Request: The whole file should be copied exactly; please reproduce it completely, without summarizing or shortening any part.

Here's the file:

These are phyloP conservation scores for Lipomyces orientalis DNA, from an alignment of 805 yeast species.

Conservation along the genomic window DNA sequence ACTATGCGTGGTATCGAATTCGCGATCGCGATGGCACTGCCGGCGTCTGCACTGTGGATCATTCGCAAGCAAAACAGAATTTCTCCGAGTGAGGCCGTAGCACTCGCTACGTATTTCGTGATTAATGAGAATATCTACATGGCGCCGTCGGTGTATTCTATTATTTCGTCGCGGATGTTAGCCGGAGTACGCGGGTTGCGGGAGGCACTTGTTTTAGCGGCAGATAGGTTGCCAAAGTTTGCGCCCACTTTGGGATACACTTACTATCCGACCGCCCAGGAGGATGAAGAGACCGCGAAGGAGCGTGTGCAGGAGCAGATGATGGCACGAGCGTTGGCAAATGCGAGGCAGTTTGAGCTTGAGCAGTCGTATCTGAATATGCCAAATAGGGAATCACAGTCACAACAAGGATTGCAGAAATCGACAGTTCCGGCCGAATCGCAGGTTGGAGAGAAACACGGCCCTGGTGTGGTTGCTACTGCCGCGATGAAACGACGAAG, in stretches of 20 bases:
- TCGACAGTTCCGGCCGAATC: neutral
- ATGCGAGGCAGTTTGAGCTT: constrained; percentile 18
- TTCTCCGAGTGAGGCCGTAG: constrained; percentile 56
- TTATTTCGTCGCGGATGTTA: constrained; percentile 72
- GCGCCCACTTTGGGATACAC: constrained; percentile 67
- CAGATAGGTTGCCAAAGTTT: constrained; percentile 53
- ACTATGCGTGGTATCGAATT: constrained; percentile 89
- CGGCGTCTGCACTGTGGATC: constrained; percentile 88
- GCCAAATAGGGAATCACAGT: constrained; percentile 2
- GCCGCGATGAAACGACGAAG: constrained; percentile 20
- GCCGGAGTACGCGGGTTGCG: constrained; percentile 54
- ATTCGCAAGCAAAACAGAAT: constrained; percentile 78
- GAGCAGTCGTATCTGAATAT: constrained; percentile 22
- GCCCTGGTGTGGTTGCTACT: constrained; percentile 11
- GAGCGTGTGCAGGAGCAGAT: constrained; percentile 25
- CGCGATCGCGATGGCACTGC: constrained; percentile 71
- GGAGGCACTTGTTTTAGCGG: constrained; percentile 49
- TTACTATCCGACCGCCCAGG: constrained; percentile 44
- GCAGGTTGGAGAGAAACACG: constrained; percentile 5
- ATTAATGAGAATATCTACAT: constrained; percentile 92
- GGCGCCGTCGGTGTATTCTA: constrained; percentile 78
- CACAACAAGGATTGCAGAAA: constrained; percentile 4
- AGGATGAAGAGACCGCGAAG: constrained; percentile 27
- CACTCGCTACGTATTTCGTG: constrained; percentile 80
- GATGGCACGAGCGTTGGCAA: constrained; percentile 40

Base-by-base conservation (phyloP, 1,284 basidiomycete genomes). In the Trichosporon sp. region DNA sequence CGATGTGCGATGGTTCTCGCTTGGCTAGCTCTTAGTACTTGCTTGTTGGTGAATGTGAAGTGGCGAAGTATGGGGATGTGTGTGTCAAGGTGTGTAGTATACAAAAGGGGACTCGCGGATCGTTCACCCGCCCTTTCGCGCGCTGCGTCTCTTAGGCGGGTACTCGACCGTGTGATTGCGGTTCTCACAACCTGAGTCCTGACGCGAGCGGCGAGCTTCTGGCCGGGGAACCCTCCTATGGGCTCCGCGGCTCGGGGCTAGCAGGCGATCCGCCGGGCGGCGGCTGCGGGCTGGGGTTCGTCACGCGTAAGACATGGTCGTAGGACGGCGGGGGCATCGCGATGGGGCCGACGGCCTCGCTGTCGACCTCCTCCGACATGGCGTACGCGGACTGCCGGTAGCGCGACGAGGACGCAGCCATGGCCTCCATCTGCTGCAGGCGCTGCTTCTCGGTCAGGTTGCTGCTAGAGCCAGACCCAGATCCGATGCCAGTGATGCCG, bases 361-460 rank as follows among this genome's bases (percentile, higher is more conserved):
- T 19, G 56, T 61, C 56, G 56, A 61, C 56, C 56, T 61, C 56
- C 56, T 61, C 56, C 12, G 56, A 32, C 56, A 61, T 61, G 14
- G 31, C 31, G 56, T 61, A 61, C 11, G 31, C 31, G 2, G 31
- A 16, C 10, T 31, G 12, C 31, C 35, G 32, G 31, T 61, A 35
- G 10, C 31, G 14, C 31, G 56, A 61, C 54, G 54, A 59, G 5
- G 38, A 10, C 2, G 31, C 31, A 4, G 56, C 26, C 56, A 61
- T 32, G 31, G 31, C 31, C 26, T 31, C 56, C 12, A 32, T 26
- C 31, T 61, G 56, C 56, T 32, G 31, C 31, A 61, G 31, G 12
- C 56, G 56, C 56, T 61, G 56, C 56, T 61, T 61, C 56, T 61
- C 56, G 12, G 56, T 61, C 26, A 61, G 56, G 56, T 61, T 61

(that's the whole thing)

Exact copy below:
These are phyloP conservation scores for Lipomyces orientalis DNA, from an alignment of 805 yeast species.

Conservation along the genomic window DNA sequence ACTATGCGTGGTATCGAATTCGCGATCGCGATGGCACTGCCGGCGTCTGCACTGTGGATCATTCGCAAGCAAAACAGAATTTCTCCGAGTGAGGCCGTAGCACTCGCTACGTATTTCGTGATTAATGAGAATATCTACATGGCGCCGTCGGTGTATTCTATTATTTCGTCGCGGATGTTAGCCGGAGTACGCGGGTTGCGGGAGGCACTTGTTTTAGCGGCAGATAGGTTGCCAAAGTTTGCGCCCACTTTGGGATACACTTACTATCCGACCGCCCAGGAGGATGAAGAGACCGCGAAGGAGCGTGTGCAGGAGCAGATGATGGCACGAGCGTTGGCAAATGCGAGGCAGTTTGAGCTTGAGCAGTCGTATCTGAATATGCCAAATAGGGAATCACAGTCACAACAAGGATTGCAGAAATCGACAGTTCCGGCCGAATCGCAGGTTGGAGAGAAACACGGCCCTGGTGTGGTTGCTACTGCCGCGATGAAACGACGAAG, in stretches of 20 bases:
- TCGACAGTTCCGGCCGAATC: neutral
- ATGCGAGGCAGTTTGAGCTT: constrained; percentile 18
- TTCTCCGAGTGAGGCCGTAG: constrained; percentile 56
- TTATTTCGTCGCGGATGTTA: constrained; percentile 72
- GCGCCCACTTTGGGATACAC: constrained; percentile 67
- CAGATAGGTTGCCAAAGTTT: constrained; percentile 53
- ACTATGCGTGGTATCGAATT: constrained; percentile 89
- CGGCGTCTGCACTGTGGATC: constrained; percentile 88
- GCCAAATAGGGAATCACAGT: constrained; percentile 2
- GCCGCGATGAAACGACGAAG: constrained; percentile 20
- GCCGGAGTACGCGGGTTGCG: constrained; percentile 54
- ATTCGCAAGCAAAACAGAAT: constrained; percentile 78
- GAGCAGTCGTATCTGAATAT: constrained; percentile 22
- GCCCTGGTGTGGTTGCTACT: constrained; percentile 11
- GAGCGTGTGCAGGAGCAGAT: constrained; percentile 25
- CGCGATCGCGATGGCACTGC: constrained; percentile 71
- GGAGGCACTTGTTTTAGCGG: constrained; percentile 49
- TTACTATCCGACCGCCCAGG: constrained; percentile 44
- GCAGGTTGGAGAGAAACACG: constrained; percentile 5
- ATTAATGAGAATATCTACAT: constrained; percentile 92
- GGCGCCGTCGGTGTATTCTA: constrained; percentile 78
- CACAACAAGGATTGCAGAAA: constrained; percentile 4
- AGGATGAAGAGACCGCGAAG: constrained; percentile 27
- CACTCGCTACGTATTTCGTG: constrained; percentile 80
- GATGGCACGAGCGTTGGCAA: constrained; percentile 40

Base-by-base conservation (phyloP, 1,284 basidiomycete genomes). In the Trichosporon sp. region DNA sequence CGATGTGCGATGGTTCTCGCTTGGCTAGCTCTTAGTACTTGCTTGTTGGTGAATGTGAAGTGGCGAAGTATGGGGATGTGTGTGTCAAGGTGTGTAGTATACAAAAGGGGACTCGCGGATCGTTCACCCGCCCTTTCGCGCGCTGCGTCTCTTAGGCGGGTACTCGACCGTGTGATTGCGGTTCTCACAACCTGAGTCCTGACGCGAGCGGCGAGCTTCTGGCCGGGGAACCCTCCTATGGGCTCCGCGGCTCGGGGCTAGCAGGCGATCCGCCGGGCGGCGGCTGCGGGCTGGGGTTCGTCACGCGTAAGACATGGTCGTAGGACGGCGGGGGCATCGCGATGGGGCCGACGGCCTCGCTGTCGACCTCCTCCGACATGGCGTACGCGGACTGCCGGTAGCGCGACGAGGACGCAGCCATGGCCTCCATCTGCTGCAGGCGCTGCTTCTCGGTCAGGTTGCTGCTAGAGCCAGACCCAGATCCGATGCCAGTGATGCCG, bases 361-460 rank as follows among this genome's bases (percentile, higher is more conserved):
- T 19, G 56, T 61, C 56, G 56, A 61, C 56, C 56, T 61, C 56
- C 56, T 61, C 56, C 12, G 56, A 32, C 56, A 61, T 61, G 14
- G 31, C 31, G 56, T 61, A 61, C 11, G 31, C 31, G 2, G 31
- A 16, C 10, T 31, G 12, C 31, C 35, G 32, G 31, T 61, A 35
- G 10, C 31, G 14, C 31, G 56, A 61, C 54, G 54, A 59, G 5
- G 38, A 10, C 2, G 31, C 31, A 4, G 56, C 26, C 56, A 61
- T 32, G 31, G 31, C 31, C 26, T 31, C 56, C 12, A 32, T 26
- C 31, T 61, G 56, C 56, T 32, G 31, C 31, A 61, G 31, G 12
- C 56, G 56, C 56, T 61, G 56, C 56, T 61, T 61, C 56, T 61
- C 56, G 12, G 56, T 61, C 26, A 61, G 56, G 56, T 61, T 61